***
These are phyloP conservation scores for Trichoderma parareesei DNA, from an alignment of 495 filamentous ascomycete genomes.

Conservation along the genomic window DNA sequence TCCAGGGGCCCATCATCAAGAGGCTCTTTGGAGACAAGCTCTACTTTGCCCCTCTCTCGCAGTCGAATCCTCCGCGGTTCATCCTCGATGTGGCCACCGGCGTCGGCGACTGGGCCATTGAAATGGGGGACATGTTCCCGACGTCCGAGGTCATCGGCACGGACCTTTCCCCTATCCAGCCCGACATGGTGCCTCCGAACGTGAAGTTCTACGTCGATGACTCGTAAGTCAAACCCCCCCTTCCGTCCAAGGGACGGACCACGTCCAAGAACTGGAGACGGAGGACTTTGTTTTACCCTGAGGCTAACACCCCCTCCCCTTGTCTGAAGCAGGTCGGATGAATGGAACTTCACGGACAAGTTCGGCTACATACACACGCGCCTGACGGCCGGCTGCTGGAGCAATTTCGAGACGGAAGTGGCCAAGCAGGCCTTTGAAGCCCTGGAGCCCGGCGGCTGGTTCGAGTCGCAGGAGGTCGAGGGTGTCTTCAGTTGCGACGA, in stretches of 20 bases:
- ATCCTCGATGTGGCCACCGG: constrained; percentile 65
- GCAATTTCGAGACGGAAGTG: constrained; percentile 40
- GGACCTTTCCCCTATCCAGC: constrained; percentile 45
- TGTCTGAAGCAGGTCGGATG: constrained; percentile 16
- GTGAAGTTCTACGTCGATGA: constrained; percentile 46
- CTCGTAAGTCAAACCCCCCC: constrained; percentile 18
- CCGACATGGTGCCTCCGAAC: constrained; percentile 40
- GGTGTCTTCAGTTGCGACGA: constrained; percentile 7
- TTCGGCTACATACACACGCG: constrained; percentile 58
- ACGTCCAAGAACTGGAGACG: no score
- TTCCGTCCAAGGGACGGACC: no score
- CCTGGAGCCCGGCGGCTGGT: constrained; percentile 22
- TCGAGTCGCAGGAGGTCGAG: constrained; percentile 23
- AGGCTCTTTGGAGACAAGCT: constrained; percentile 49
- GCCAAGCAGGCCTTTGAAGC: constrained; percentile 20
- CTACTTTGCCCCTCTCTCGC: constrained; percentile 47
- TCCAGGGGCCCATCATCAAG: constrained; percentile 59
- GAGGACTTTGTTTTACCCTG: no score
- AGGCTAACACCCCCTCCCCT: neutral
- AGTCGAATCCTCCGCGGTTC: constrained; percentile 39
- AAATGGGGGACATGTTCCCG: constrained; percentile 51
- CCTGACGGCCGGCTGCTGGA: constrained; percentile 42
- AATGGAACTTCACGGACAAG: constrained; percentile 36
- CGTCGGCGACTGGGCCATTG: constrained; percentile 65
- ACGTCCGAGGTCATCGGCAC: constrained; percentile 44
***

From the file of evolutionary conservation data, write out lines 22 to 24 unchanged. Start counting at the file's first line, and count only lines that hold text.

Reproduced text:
- AGTCGAATCCTCCGCGGTTC: constrained; percentile 39
- AAATGGGGGACATGTTCCCG: constrained; percentile 51
- CCTGACGGCCGGCTGCTGGA: constrained; percentile 42